You can do this anywhere, but brewery or a sake bar would be your best option. There is a lot of restaurants that have a wide variety of sakes, and you can pay a flat fee for unlimited sake tasting. How cool is that!

Kabuki is a classical Japanese dance- drama. The theater is a vibrant piece of art, featuring elaborate makeup worn by some of its performers. It is sometimes referred to as the art of singing and dancing. It is mainly performed by male actors, and female performers are rare. When tickets go on sale make sure you get yours right away. They are sold out in hours almost like a Beyonce concert. In Tokyo, you can enjoy this art in the world-wide famous KabukiZa Theater.

Shibuya Crossing is one of the craziest urban phenomena I have witnessed. It is the busiest intersection in the world! Hundreds of people, sometimes over a thousand cross at a time. It is almost like the blood that’s rushing through your veins with every heartbeat. You can get a great view of the crossing while you sip your coffee at the Starbucks on the 2nd floor of the Q- front building. It is definitely an experience you should not miss.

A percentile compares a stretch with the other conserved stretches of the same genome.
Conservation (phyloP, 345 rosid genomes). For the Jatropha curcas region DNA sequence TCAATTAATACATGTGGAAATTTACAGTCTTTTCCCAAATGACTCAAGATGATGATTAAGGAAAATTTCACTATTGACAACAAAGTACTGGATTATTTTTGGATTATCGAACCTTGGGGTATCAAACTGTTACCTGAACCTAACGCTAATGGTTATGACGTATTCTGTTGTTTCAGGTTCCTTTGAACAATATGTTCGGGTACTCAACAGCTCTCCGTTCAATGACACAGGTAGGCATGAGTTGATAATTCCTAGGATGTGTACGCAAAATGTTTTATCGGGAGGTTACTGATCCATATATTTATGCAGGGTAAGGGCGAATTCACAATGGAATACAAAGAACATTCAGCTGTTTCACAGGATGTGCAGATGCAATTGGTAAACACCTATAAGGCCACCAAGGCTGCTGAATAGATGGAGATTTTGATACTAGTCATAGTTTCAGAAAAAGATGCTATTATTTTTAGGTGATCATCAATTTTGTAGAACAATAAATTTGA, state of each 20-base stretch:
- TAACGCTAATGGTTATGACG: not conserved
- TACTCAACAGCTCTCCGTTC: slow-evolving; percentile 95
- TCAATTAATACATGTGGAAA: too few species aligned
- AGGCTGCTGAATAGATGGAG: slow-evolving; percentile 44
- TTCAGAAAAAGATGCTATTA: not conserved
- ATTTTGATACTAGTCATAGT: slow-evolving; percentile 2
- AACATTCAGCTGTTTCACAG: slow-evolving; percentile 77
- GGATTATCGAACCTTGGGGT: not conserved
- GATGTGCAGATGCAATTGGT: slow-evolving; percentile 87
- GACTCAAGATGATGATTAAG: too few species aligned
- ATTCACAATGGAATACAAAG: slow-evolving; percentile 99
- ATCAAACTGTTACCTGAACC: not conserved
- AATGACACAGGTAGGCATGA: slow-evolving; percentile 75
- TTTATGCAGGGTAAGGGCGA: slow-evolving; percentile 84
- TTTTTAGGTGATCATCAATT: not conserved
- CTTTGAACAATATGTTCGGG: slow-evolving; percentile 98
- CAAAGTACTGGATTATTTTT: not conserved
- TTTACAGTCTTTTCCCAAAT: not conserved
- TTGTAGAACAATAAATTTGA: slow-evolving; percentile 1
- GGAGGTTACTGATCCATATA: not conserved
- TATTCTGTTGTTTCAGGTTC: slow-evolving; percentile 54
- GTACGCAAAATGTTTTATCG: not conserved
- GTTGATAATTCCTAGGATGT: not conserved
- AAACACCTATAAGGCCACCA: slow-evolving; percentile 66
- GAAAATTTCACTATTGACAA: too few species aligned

P.S. And because you are reading this blog I will share a secret with you. There is an observation rooftop that is open to anyone, located on the 8th floor of the MAGNET building. You can easily spot it, its right on the intersection.

Whether you just want to shop around for Wagashi and Takoyaki or wish to draw your omikuji (a good or not so good luck fortune), Senso-ji is the best place. The food is absolutely fantastic, and the temple is magnificent. Just be very patient, there are a lot of tourists like us.

What/ Where to Eat?

Shojin Ryori

Shojin Ryori

This is a Japanese style of cuisine adopted and further developed by the monks in temples. Even if you are not Vegan or Vegetarian, it is a meal that is definitely worth trying!

Namagashi treats


Wagashi is the name for all Japanese "goodies" aka confections. They can be sweet or savory. Namagashi, in particular, is a beautiful, mostly sweet snack widely served at a traditional Japanese Tea Ceremony.

Sushi at Tsukiji Market

Sushi/ Sashimi

If you haven't had Sushi or Sashimi at the World's Biggest Fish Market- Tsukiji, you have never experienced the real taste of Japan most famous dish. The fish is so fresh, delivered to the little restaurants around the market every morning. Our choice was Sushi Maru, this meal will set you back about 30$, but it really was worth it.

Ramen Noodles

Soba/ Ramen

Soba and Ramen are noodle type dishes. Soba is made of buckwheat, and Ramen is made of wheat. Soba is served in a fish or kelp broth while Ramen's broth is mainly made of pork or chicken. They both can be topped with vegetables and meet. Soba can also be served cold. Oishi!!

Insider Tips Japan